At the other end of the achievement scale, a performance of Mozart's ``The Marriage of Figaro'' by Boston's Banchetto Musicale, conducted by Martin Pearlman, failed to inspire precisely because it took a literalist approach and had too little to offer.
It is questionable, in a year when Mozart performances are reaching an all-time saturation level, whether unstaged concert performances of one of the composer's most popular operas are justified in the first place. Given Pearlman's inability to make the music sing - his conducting was extremely bland - the use of ``authentic'' instruments and tempi could not save the day.
``Ex Machina,'' the Baroque opera company from the Minneapolis-St. Paul area, fared much better, producing a clear festival highlight with their inventively-staged ``Prohibited by Order of the King,'' a recreation of an entertainment of 1749 from the San Antonio Seminary in Cuzco, Peru.
The stage was filled with color and light from beginning to end, in an absorbing program of dance and song. The blend of the musical and the visual was in perfect harmony: There was lively, well-articulated singing, energetic dancing, and sensitive instrument performances. The costumes were wickedly outrageous, as was the chariot which brought them on stage. By the end of the piece, we could understand why Carlos III of Spain thought such goings-on were highly inappropriate, and banned them.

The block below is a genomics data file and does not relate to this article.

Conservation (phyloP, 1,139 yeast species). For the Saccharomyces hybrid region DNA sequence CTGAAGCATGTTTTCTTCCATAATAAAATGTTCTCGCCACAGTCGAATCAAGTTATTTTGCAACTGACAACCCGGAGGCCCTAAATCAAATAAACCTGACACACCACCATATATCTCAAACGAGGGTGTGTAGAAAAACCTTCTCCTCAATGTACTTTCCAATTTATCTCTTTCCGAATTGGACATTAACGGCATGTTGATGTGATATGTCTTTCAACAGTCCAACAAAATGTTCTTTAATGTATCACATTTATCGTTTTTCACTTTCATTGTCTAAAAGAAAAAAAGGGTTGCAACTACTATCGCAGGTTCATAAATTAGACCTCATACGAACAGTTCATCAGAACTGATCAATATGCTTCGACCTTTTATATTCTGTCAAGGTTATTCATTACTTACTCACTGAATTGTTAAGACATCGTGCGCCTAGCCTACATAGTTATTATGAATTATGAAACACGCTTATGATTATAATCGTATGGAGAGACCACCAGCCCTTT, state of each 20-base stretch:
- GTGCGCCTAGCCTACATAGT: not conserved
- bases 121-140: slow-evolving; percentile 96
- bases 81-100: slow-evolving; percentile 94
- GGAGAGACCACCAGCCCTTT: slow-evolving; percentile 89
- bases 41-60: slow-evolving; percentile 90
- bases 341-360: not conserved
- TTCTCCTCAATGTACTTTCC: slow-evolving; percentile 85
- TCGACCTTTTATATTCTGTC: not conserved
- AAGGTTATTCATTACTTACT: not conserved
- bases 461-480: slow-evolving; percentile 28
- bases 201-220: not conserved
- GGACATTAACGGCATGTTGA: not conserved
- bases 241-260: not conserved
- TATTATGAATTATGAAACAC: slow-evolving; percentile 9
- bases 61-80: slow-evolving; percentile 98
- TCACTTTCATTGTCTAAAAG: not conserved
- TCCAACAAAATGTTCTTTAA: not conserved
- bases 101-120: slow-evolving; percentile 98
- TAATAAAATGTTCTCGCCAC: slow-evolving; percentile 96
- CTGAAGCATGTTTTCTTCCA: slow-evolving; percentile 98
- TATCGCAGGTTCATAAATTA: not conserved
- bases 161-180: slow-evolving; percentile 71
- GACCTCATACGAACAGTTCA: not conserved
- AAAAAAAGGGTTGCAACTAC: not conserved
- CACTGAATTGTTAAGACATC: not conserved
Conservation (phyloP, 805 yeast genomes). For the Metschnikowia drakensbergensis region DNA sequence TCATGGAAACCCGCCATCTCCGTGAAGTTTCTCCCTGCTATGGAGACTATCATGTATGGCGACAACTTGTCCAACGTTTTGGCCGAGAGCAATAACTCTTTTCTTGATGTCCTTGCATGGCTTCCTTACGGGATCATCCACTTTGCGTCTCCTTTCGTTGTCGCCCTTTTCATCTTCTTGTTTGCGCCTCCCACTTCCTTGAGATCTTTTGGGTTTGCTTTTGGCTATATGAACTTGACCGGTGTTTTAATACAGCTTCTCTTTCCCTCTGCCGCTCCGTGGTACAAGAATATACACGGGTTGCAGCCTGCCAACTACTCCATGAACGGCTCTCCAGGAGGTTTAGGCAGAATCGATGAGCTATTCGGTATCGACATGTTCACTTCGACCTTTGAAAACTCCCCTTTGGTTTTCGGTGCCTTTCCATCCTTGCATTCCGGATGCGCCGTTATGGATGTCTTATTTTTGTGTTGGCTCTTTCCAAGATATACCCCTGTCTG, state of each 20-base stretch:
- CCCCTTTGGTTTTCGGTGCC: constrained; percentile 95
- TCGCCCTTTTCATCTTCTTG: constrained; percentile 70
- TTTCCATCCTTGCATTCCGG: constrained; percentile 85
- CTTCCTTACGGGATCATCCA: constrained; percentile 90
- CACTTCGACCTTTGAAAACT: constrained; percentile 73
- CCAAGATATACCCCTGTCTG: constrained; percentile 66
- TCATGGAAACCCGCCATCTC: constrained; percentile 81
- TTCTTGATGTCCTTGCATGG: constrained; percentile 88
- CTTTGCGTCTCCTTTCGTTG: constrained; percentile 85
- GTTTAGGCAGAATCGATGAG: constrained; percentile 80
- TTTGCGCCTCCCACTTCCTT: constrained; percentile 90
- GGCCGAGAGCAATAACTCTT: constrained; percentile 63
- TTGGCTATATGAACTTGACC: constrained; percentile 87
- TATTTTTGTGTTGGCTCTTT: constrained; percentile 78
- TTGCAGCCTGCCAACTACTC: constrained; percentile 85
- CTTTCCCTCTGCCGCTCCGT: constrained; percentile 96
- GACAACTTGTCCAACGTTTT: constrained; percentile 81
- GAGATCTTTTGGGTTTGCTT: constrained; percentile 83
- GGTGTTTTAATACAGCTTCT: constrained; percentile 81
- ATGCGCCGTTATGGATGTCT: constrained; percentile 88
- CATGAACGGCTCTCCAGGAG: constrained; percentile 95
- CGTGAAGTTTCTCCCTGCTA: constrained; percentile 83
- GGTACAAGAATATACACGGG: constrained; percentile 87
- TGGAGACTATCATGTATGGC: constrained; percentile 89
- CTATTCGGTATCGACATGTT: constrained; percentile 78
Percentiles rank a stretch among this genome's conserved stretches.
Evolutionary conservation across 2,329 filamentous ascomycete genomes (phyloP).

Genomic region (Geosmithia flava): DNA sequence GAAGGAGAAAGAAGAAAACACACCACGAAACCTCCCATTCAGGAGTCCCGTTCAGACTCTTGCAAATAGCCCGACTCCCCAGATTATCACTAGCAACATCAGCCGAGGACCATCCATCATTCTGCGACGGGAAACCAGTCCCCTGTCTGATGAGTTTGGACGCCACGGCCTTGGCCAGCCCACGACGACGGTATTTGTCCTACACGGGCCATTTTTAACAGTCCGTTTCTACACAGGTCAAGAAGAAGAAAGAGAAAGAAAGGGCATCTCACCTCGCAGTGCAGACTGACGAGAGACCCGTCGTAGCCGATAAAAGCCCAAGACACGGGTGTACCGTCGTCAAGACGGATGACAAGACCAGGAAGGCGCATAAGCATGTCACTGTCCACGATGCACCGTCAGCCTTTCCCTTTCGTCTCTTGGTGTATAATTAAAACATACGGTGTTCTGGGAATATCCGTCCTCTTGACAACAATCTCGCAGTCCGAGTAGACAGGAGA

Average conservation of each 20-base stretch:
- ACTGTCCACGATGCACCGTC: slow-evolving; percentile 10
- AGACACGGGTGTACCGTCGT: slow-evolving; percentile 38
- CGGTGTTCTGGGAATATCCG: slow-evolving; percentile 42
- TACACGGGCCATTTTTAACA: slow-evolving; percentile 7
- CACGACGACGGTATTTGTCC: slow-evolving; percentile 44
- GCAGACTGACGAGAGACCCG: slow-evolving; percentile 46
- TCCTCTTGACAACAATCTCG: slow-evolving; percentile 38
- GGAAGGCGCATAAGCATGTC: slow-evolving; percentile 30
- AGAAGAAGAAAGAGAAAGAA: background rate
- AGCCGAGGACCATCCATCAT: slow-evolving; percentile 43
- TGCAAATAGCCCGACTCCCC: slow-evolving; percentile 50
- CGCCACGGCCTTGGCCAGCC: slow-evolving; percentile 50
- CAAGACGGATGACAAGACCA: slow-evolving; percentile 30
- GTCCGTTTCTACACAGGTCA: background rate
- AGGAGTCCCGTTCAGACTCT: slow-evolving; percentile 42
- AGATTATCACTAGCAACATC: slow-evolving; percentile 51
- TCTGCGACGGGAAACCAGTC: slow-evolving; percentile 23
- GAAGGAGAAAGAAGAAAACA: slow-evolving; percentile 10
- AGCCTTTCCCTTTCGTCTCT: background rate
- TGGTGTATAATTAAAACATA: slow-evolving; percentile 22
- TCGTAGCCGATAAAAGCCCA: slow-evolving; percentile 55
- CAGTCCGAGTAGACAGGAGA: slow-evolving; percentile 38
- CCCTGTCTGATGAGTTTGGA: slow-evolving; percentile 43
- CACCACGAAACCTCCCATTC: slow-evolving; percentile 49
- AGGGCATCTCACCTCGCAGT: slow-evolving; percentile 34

Several of Ex Machina's offerings illustrated the influence of the black and native cultures on late Renaissance and Baroque music in Spanish colonial America. The Minnesota group deserves high praise for producing a spectacle which not only gripped the imagination, but taught something about little-known times and places.
The performance of the Moscow Academy of Ancient Music will be remembered as the festival curiosity. The musicians' style of playing Vivaldi's ``The Four Seasons'' was not only 20 years out of date, but included special effects quite out of character with the music, and certainly not based on the score. The performance was, unfortunately, rather embarrassing, but it illustrated the effects of cultural isolation on the Soviet Union. It also made the point that ending such isolation will require more inte rnational exchanges of this kind.
The festival was far more than concerts. Each year there are symposia, master classes, and endless behind-the-scenes meetings and discussions. At this year's exhibition all manner of instruments were on display. The corridors of the Park Plaza Hotel filled with the sounds of competing demonstrations. Down a hallway, a soprano voice could be heard emanating from one room, a bright fortepiano from another, and a violin on trial from a third.
Violin-maker Douglas Cox had the most intriguing exhibit, displaying violins in all stages of manufacture along with the tools used to make them - providing a detailed description of the process. He picked up a tiny, toy-like thumb plane at one point, and began shaving away at the unfinished form of an instrument-in-the-making, a reminder that the most celestial of sounds are created by earthly gut and wood.